My other gripe was the last 100 pages, Fiona's confession is full of incident & feelings we already know - albeit, often hinted at. It felt repetitive and redundant. Maybe I think too much, so what was self-evident to me, another reader might have needed that little extra fill in.As pointed out above, I might have not been the targeted audience. The repetitive "Why are you still single?" to Kat was also a bore. Folks, the woman is a successful profession & loves what she does. Why does she need to be complete with a man on her arm?? This felt incongruous considering the positive aspects below.
So, let's go to the aspects that I did find enjoyable. This novel is full of strong women, and by being strong they didn't lose neither their femininity nor their compassion & ability to love. This is great & let's see more of it. Women who dealt with their broken men from the war, did it with love & dedication & in incredible odds - particularly as it wasn't verbally acknowledged, nor did the medical profession know what was happening & trying to catch up. It could not have been easy & this book highlights this issue well. Injustices such as Fiona being forced to resign her university position as a result of being pregnant are briefly mentioned. Wouldn't it be great if the only time we observed this now would be in historical fiction. We still have a ways to go.
There are many books that have men dominating a story, with women in the background, here is the reverse. The women are the strong characters, while the men are there to carry the narrative & their actions impact on the women. I had no issue with this, although I would hate to see this become the norm - it would turn it into positive discrimination & that helps no one's cause. I enjoyed the foibles of all the women: none felt forced nor unbelievable when you considered their life histories and experiences. Kat is a great contemporary woman in a highly skilled profession and regarded as an equal on the international stage. She definitely wasn't the man side kick as is so often portrayed in TV & films.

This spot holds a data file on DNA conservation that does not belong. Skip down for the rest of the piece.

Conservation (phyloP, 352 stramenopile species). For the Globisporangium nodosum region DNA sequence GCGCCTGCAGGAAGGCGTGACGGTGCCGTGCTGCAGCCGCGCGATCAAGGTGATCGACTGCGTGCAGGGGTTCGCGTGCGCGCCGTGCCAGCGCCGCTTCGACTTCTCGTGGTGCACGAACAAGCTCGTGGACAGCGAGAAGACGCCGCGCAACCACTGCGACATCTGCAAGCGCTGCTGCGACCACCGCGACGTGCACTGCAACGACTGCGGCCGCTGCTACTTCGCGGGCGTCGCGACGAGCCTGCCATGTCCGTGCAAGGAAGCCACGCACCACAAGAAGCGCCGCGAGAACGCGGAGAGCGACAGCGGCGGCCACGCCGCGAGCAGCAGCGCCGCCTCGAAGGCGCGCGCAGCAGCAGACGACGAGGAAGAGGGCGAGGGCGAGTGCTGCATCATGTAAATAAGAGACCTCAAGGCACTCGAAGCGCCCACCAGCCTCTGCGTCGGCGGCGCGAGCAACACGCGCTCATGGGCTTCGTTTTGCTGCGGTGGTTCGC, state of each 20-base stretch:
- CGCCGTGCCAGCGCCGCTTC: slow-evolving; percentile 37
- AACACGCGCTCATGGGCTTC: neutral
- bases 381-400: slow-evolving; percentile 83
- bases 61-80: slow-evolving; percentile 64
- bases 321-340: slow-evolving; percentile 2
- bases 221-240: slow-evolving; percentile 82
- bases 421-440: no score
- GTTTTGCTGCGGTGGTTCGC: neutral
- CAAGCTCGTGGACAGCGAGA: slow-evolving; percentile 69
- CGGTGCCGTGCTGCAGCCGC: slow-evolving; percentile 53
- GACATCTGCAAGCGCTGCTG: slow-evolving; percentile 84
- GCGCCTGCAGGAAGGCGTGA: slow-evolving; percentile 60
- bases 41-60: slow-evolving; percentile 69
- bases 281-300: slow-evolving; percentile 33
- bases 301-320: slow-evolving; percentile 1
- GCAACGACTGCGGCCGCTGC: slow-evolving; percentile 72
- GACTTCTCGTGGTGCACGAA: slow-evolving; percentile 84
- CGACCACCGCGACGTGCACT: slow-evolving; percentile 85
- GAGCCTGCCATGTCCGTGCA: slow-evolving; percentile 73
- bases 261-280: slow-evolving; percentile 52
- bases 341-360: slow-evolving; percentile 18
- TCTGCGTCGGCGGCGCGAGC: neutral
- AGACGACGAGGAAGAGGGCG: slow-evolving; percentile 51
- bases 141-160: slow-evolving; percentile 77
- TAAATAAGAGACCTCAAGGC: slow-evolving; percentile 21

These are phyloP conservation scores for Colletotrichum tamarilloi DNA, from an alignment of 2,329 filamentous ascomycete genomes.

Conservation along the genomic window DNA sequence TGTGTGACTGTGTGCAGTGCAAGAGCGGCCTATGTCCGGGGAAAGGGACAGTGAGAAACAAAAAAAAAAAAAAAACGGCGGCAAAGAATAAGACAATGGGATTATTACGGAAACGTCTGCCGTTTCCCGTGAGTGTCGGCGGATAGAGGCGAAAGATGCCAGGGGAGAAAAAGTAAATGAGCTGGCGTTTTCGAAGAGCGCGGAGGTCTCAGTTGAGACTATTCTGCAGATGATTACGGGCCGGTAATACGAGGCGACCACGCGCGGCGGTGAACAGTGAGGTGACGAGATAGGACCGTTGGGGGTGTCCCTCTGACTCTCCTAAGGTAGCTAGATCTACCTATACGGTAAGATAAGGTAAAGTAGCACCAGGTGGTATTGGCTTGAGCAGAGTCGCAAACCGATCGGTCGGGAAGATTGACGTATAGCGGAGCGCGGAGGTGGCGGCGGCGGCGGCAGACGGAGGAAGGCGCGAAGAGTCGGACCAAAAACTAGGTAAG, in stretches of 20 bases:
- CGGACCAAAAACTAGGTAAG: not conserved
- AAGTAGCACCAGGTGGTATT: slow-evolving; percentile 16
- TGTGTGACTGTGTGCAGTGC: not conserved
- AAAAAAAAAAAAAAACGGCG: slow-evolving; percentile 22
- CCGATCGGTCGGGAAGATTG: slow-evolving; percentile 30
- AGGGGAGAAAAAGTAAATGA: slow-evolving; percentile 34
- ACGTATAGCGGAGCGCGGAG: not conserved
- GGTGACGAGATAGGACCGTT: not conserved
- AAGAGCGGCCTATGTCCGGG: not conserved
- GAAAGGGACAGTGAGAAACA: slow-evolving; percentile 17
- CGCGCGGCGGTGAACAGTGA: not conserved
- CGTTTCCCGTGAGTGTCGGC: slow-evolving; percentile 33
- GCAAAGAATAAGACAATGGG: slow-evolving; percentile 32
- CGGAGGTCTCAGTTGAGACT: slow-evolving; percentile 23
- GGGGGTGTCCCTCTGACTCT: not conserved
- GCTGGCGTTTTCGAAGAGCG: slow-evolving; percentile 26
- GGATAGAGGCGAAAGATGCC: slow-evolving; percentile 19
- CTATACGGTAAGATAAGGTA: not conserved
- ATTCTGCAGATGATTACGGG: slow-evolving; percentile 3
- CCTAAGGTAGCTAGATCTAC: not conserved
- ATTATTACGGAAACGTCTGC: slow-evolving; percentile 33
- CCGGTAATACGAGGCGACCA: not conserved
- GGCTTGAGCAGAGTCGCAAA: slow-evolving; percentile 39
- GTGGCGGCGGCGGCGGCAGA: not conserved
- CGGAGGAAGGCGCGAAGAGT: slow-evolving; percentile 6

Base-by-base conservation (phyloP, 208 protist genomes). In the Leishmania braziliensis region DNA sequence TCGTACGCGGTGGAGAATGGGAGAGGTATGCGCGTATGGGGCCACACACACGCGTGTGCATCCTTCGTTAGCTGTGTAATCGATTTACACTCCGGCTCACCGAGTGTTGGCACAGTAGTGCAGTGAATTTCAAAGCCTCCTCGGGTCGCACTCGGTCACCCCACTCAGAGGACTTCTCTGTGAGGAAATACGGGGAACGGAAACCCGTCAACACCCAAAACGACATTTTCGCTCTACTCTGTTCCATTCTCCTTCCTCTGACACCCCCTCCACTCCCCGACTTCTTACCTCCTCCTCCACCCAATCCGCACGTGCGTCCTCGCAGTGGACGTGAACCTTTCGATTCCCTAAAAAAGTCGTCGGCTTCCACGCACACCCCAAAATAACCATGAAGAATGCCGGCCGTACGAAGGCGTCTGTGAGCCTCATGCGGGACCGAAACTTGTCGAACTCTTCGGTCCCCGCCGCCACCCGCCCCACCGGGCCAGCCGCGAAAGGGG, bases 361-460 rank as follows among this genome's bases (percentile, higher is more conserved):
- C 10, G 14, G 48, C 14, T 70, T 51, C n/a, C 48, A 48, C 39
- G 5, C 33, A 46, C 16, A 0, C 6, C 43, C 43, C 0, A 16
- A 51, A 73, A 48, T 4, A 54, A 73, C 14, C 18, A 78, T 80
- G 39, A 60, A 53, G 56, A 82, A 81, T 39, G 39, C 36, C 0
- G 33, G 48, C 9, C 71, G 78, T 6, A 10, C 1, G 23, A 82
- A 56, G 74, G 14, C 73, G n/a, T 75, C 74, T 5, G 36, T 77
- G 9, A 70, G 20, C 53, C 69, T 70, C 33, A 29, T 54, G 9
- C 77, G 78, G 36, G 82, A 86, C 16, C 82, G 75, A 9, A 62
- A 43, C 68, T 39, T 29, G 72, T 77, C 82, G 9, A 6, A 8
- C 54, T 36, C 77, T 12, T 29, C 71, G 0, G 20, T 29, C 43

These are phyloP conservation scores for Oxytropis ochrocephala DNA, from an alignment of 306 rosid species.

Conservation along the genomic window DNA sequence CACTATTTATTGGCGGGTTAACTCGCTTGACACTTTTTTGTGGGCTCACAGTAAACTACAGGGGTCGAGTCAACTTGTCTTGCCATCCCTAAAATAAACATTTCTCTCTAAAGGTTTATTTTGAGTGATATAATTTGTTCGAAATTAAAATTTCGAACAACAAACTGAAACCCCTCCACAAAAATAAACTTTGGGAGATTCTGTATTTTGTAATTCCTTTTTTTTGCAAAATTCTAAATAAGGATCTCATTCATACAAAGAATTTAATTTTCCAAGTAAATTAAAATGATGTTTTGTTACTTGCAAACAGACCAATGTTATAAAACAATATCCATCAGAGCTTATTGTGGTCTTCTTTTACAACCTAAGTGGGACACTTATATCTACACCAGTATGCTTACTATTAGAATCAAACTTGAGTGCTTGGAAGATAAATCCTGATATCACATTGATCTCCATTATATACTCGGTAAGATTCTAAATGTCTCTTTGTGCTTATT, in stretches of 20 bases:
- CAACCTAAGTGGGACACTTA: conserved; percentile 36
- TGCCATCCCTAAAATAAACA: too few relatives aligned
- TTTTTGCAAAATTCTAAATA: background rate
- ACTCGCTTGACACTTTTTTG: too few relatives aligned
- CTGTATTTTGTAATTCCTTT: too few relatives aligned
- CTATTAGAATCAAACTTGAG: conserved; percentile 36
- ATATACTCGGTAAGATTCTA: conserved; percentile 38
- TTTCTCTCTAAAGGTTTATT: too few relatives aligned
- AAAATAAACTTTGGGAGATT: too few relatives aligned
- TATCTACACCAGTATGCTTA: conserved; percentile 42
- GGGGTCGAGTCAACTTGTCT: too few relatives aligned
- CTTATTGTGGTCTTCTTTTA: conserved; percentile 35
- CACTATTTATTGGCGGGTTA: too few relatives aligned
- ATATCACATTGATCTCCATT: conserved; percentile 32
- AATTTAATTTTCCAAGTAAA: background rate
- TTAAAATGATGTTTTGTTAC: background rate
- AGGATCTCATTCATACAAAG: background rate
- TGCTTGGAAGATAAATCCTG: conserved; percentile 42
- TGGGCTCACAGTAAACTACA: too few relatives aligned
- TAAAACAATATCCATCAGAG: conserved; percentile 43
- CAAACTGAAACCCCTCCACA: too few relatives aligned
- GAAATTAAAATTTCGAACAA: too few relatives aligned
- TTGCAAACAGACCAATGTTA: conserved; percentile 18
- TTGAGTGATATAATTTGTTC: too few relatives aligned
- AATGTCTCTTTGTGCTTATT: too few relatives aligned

Therefore, I can see why this book consistently receives high praise from its readers, but it was more fluff to me than substance. I can't imagine this book still being on library shelves in 30 years time. For above average romance & drama, this is a great book to while away a weekend or holiday.
Joanne van Os has plotted the most extraordinary story with her novel – Ronan's Echo. A story spanning generations, beginning around the First World War, this novel is more than fiction, with a detailed account of the events surrounding the discovery and identification of soldiers who fought and died in the battle of Fromelles. It is a family drama, a story of love and the hardships suffered post war. As a writer myself, I am in awe of the author bringing such complexity of plot and character to novel of only 335 pages. Ronan's Echo is a powerful and poignant story that blends historical aspects and present day Australia, bringing it full circle to the very satisfying last chapter.
3.5 stars. While I daresay writing a book that spans 90 odd years is very difficult, I think it tried too hard and did too much. I enjoyed the build up of the stories, since there were two different time-lines at play, and I was shocked at when they came together in the climax. I found it hard to read, just due to some of the shocking content, and the final plot twist during the resolution left me a little gob-smacked. I would have preferred to have seen a little more of a resolution.
In 1916, twin brothers Denny and Connor Ronan are eager to prove themselves in the theatre of war, and at eighteen find themselves in the front line trenches in Fromelles, France, having left behind the flame haired beauty Bridie O'Malley, they both love. Sadly, only one survives the horrors of war and returns home to the arms of his beloved, but he is not the same man who left. Nearly a century later, forensic anthropologist Catriona Kelso's curiosity is roused when she learns her next assignment will be the exhumation and identification of the hundreds of World War 1 soldiers buried en masse on the French battleground, and that her great grandfather's twin brother may be among them. Excited by the possibility, Cat begins to ask questions about her family, but uncovers more than one long buried secret.
A poignant tale of war, love and family secrets, Ronans Echo is a wonderful story from Australian author Joanne Van Os. Set largely in Manly, New South Wales, the narrative shifts between the present and the past, revealing the tragic legacy of war that blights the lives of four generations.